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D Historical Perspective This appendix provides historical background for assessing the current state of the art in unmanned ground vehicle (UGV) technologies. The focus is on specific perception research that has directly contributed to autonomous mobility. It is representative, not exhaustive.1 It traces developments in machine perception relevant to a mobile robot operating outdoors, and it identifies the major challenges in machine perception and disadvantages of different approaches to these challenges. THE EARLY DAYS 1959–1981 The first mobile robot to use perception, called “Shakey,” was developed at the Stanford Research Institute (Nilson, 1984) beginning in 1969 and continuing until 1980. Shakey operated in a “blocks world”: an indoor environment containing isolated prismatic objects. Its sensors were a video camera and a laser range finder, and it used the MIT blocks-world image-understanding algorithms (Roberts, 1965) adapted for use with video images. Each forward move of the robot was a few meters and took about 1 hour, mostly for vision processing. Shakey emerged during the first wave of artificial intelligence that emphasized logic and problem solving. For example, Shakey could be commanded to push a block that rested on top of a larger block. The robot’s planner, a theorem prover, would construct a plan that included finding a wedge that could serve as a ramp, pushing it against the larger block, rolling up the ramp, and then pushing the smaller block off. Perception was considered of secondary importance and was left to research assistants. It would become very clear later that what a robot can do is driven primarily by what it can see, not what it can plan. In 1971, Rod Schmidt of Stanford University published the first Ph.D. thesis on vision and control for a robot operating outdoors. The Stanford Cart used a single black and white camera with a 1-Hz frame rate. It could follow an unbroken white line on a road for about 15 meters before breaking track. Unlike Shakey, the Cart moved continuously at “a slow walking pace” (Moravec, 1999). The Cart’s vision algorithm, like Shakey’s, first reduced images to a set of edges using operations similarly derived from the blocks-world research. While adequate for Shakey operating indoors, these proved inappropriate for outdoor scenes containing few straight edges and many complicated shapes and color patterns. The Cart was successful only if the line was unbroken, did not curve abruptly, and was clean and uniformly lit. The Cart’s vision system2 used only about 10 percent of the image and relied on frame-to-frame predictions of the likely position of the line to simplify image processing. Over the period from 1973 to 1980, Hans Moravec of Stanford University (Moravec, 1983) developed the first stereo3 vision system for a mobile robot. Using a modified Cart, he obtained stereo images by moving a black and white video camera side to side to create a stereo baseline. Like Shakey, Moravec’s Cart operated mostly indoors in a room with simple polygonal objects, painted in contrasting black and white, uniformly lit, with two or three objects spaced over 20 meters. 1   Good reviews of the image-understanding literature can be found in Rosenfeld (1984), Fischler and Firschein (1987), Ballard and Brown (1982), Nalwa (1993), and IEEE Transactions on Pattern Analysis and Machine Intelligence. 2   A scaled-up version of this approach was demonstrated in 1977 by Japan’s Mechanical Engineering Laboratory at Tsuba. It could follow roads at up to 30 km/h using very specialized hardware that tracked white lines and other features. 3   Stereo is the extraction of depth information from multiple images, often assumed to be images acquired simultaneously from two cameras separated by a fixed distance, the stereo baseline. Stereo can use more than two cameras to improve false stereo matches or can be derived from a moving camera that yields a larger baseline and improved depth resolution.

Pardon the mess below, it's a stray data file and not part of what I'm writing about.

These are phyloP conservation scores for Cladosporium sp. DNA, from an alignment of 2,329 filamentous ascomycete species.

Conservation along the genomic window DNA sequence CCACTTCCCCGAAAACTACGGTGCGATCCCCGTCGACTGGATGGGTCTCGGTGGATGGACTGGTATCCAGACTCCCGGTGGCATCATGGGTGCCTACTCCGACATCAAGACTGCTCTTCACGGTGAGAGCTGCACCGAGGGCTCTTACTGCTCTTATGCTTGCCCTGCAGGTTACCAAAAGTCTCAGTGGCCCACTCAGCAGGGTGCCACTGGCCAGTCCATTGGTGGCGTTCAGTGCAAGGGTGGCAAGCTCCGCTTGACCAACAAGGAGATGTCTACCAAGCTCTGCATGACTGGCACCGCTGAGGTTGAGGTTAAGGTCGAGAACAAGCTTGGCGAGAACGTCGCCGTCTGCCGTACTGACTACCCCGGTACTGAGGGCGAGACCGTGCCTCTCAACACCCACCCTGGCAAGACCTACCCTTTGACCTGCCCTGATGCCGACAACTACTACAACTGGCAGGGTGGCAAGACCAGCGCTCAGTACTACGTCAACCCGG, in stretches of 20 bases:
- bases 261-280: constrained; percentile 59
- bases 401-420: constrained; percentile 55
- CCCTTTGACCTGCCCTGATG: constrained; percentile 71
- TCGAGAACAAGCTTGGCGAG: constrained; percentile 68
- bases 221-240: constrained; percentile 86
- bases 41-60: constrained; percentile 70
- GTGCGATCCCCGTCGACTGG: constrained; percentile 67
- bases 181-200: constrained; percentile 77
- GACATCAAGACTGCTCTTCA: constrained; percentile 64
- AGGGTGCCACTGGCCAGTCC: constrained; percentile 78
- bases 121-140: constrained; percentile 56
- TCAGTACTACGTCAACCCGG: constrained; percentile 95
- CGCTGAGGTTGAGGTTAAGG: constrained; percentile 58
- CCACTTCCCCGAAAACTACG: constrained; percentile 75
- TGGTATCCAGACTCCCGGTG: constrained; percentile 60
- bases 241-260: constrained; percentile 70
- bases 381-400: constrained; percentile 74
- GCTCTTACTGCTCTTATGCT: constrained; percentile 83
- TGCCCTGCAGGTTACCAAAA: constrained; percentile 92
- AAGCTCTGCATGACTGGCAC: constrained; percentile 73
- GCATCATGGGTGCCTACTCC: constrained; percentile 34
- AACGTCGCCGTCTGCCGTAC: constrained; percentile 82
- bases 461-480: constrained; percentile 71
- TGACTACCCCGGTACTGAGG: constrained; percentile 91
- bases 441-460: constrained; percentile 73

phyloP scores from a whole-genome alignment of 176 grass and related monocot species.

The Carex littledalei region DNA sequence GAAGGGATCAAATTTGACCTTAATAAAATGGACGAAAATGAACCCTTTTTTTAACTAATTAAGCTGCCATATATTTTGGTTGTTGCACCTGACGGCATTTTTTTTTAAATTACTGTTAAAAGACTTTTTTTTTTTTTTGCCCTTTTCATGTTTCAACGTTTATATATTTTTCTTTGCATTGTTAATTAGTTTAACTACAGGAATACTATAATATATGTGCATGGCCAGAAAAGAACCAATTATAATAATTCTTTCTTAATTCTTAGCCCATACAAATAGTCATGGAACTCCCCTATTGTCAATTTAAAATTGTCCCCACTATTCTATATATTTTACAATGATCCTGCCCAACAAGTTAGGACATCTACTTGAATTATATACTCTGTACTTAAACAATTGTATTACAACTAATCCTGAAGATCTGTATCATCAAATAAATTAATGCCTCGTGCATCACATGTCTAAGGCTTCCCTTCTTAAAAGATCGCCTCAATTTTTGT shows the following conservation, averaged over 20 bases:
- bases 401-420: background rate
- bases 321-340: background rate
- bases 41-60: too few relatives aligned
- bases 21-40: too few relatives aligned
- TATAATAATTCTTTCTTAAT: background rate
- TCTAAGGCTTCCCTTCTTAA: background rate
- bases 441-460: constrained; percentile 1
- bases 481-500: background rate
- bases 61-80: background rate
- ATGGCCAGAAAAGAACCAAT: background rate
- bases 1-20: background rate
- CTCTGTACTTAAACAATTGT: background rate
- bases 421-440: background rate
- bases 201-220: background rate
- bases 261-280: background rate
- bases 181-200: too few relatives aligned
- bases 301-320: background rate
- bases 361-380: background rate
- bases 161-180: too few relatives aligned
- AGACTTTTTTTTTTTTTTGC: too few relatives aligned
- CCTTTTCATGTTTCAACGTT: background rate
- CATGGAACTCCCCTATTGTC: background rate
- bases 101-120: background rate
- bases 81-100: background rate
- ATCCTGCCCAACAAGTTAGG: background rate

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The robot had a planner for path planning and obstacle avoidance. The perception system used an interest algorithm (Moravec, 1977) that selected features that were highly distinctive from their surroundings. It could track and match about 30 image features, creating a sparse range map for navigation. The robot required about 10 minutes for each 1-meter move, or about 5 hours to go 30 meters, using a 1-MIP processor. Outdoors, using the same algorithms, the Cart could only go about 15 meters before becoming confused, most frequently defeated by shadows that created false edges to track. Moravec’s work demonstrated the utility of a three-dimensional representation of a robot’s environment and further highlighted the difficulties in perception for outdoor mobility. By the end of 1981, the limited ventures into the real world had highlighted the difficulties posed by complex shapes, curved surfaces, clutter, uneven illumination, and shadows. With some understanding of the issues, research had begun to develop along several lines and laid the groundwork for the next generation of perception systems. This work included extensive research on image segmentation4 and classification with particular emphasis on the use of color (Laws, 1982; Ohlander et al., 1978; Ohta, 1985), improved algorithms for edge detection5 (Canny, 1983), and the use of models for road following (Dickmanns and Zapp, 1986). At this time there was less work on the use of three-dimensional data. While Shakey (rangefinder) and Moravec (stereo) demonstrated stereo’s value to path planning (more dense range data), stereo remained computationally prohibitive and the range finders of the time, which required much less computation, were too slow.6 THE ALV ERA 1984–1991 In 1983, DARPA started an ambitious computer research program, the Strategic Computing program. The program featured several integrating applications to focus the research projects and demonstrate their value to DARPA’s military customers. One of these applications was the Autonomous Land Vehicle (ALV),7 and it would achieve the next major advance in outdoor autonomous mobility. The ALV had two qualitative objectives: (1) It had to operate exclusively outdoors, both on-road and off-road across a spectrum of conditions: improved and unimproved roads, variable illumination and shadows, obstacles both on-and off-road, and in terrain with varying roughness and vegetative background. (2) It had to be entirely self-contained and all computing was to be done onboard. Quantitatively, the Strategic Computing Plan (DARPA, 1983) called for the vehicle to operate on-road beginning in 1985 at speeds up to 10 km/h, increasing to 80 km/h by 1990, and off-road beginning in 1987 at speeds up to 5 km/h, increasing to 10 km/h by 1989. On-road obstacle avoidance was to begin in 1986 with fixed polyhedral objects spaced about 100 meters apart. The ALV was an eight-wheeled all-terrain vehicle with an 18-inch ground clearance and good off-road mobility (Figure D-1). A fiberglass shelter sufficient to enclose generators, computers, and other equipment was mounted on the chassis. The navigation system included an inertial land navigation system that provided heading and distance traveled, ultrasonic sensors to provide information about the pose of the vehicle with respect to the ground for correcting the scene model geometry, and a Doppler radar to provide ground speed from both sides of the ALV to correct for wheel slippage errors in odometry. The ALV had two sensors for perception: a color video camera (512[h] by 485[v], 8 bits of red, blue, green data) and a two-mirror custom laser scanner that had a 30°-vertical by 80°-horizontal field of view, produced a 256(h) × 64(v) range image with about 3-inch resolution, had a 20-meter range, a 2-Hz frame rate,8 and an instantaneous field of view of 5-8.5 mrad. The scanner also yielded a 256 × 64 reflectance image. The laser scanner used optics and signal processing to produce a real-time depth map suitable for obstacle avoidance that was impractical to obtain from stereo by calculation. The ALV was the first mobile robot to use both these sensors. The first algorithm used for road following (Turk et al., 1988) projected a red, green, blue (RGB) color space into two dimensions and used a linear discriminant function to differentiate road from nonroad in the image. This was a fast algorithm, but it had to be tuned by hand for different roads and different conditions. Using this algorithm, the ALV made a 1-km traverse in 1985 at an average speed of 3 km/h, 4   One of the fundamental steps in image understanding is to segment or partition a scene into a set of regions, each of which is homogeneous with respect to a set of properties that correspond to semantically meaningful entities in the scene. Classification (sometimes called interpretation) can be thought of as labeling the regions. The division is fuzzy. Depending on how segmentation is done, the desired degree of classification might be obtained as part of segmentation or additional processing may be required. For example, three-dimensional information could be used with geometric criteria to segment objects into obstacle-like or not. Classification as to their characteristics (e.g., a rock or bush) is required to determine if the objects are traversable. Segmentation and classification can be based on colors (all the way to spectra), on ratios of colors, edges, geometry, texture, or other features or combinations of features. 5   Edges worked well to segment the prismatic objects in the “blocks world” and were useful, but not sufficient, for natural scenes, nor were the edge-finding algorithms developed for the straight edges and controlled illumination of the stylized, less complex “blocks world” appropriate for the natural scenes that contained curved shapes and where there were many opportunities for false alarms because of changes in illumination. For example, the edges of shadows and sun-lit spots are typically much stronger than those of roads. 6   The range finder was repositioned to acquire each point in turn. 7   Martin-Marietta was the integrator. Participants included SRI, CMU, University of Maryland, Advanced Decision Systems, Hughes Research Laboratories, U.S. Army Engineering Topographic Laboratory, and ERIM. 8   This solved the slow data acquisition problem with the range finders. A laser scanner, sometimes referred to as a LADAR (laser detection and ranging), is a scanning laser range finder.